The Libertarian Philosophy in 7 Points

1. Each person has five fundamental rights, the first two of which are the rights to life and liberty. The right to life means that no person may harm another. The right to liberty lets each person do as he chooses. Thus, a free civilization’s premise is, each person can do as he chooses provided he does not harm another.

2. Property is the fruit of one’s labor. A dwelling gives liberty a place to exist. The property line establishes the protected sphere. It separates public (majority rule) from private (personal choice). Property is a mini sovereignty in which the owner is autonomous within common law, where he may act without asking permission or giving explanation. Property shields the individual from government’s tendency to treat every issue as a public concern.

3. Property also enables liberty by increasing the number of choices. More money, more choices. Higher taxes, less net income, fewer choices. When the individual is permitted to spend his money, he buys what he wants. When government takes and allocates his earnings, he’s forced to serve the ends of others.

4. It is not government’s role to produce model citizens. Whereas common law and rules of organization are needed to protect rights, directives of government policy are intended to make private citizens healthier or more productive, or, to force some individuals to contribute to others. But these virtues – self-improvement and generosity – cease to be virtues when they’re imposed.

5. Every personal choice is up to the chooser alone. It’s irrelevant if others find his actions foolhardy or self-destructive: their findings are not silage for legislation. The area between actions that harm others and those that merely offend requires defense, however, because individuals have a double standard that reduces to, what I do is my business; what you do is your business unless I have a real problem with it.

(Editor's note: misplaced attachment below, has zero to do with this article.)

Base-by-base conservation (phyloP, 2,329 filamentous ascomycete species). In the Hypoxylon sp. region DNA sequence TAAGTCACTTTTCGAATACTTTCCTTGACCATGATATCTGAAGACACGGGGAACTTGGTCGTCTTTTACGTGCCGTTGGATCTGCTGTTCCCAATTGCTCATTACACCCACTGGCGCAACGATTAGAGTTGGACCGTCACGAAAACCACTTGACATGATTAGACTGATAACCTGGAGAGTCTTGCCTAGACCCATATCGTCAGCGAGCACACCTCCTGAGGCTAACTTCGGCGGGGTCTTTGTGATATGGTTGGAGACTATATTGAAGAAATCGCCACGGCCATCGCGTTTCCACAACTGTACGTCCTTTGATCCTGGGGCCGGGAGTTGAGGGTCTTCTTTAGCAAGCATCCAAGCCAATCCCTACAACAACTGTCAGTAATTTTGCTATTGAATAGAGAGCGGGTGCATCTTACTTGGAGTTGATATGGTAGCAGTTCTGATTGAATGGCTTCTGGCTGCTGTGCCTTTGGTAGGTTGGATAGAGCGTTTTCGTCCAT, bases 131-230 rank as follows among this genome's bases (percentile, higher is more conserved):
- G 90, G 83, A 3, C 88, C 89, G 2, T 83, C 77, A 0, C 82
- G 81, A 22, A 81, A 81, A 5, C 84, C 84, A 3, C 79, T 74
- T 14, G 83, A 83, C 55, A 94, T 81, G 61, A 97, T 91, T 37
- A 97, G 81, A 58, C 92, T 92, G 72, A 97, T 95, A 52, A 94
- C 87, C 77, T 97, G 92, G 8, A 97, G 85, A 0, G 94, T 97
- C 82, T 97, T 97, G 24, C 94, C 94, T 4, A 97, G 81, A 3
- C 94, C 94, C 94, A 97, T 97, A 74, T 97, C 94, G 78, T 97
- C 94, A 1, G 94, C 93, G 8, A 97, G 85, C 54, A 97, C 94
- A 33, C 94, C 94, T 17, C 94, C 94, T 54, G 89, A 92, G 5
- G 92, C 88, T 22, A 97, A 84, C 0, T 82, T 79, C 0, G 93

6. The libertarian’s opponent is the dominator. His position is, if I’m right, why shouldn’t others have to act as I recommend? He seeks to manage adult strangers as if they were his children, imposing “correct” behavior. Dominators in and out of government try to tell us what foods and drugs we can’t have, how we must raise our children, what safety devices we must wear, and what things we can’t do even within our four walls.

7. Libertarians don’t try to restrict or ban personal choices, even those they find objectionable. Whereas many Democrats and Republicans say, “I don’t like it so you can’t do it,” libertarians say, “I don’t like it but the choice is yours to make.” In the larger view, libertarians want government to avoid wars, abolish bad laws, cut spending and taxes, and protect the rights to property and privacy.

From The Five Rights of the Individual.


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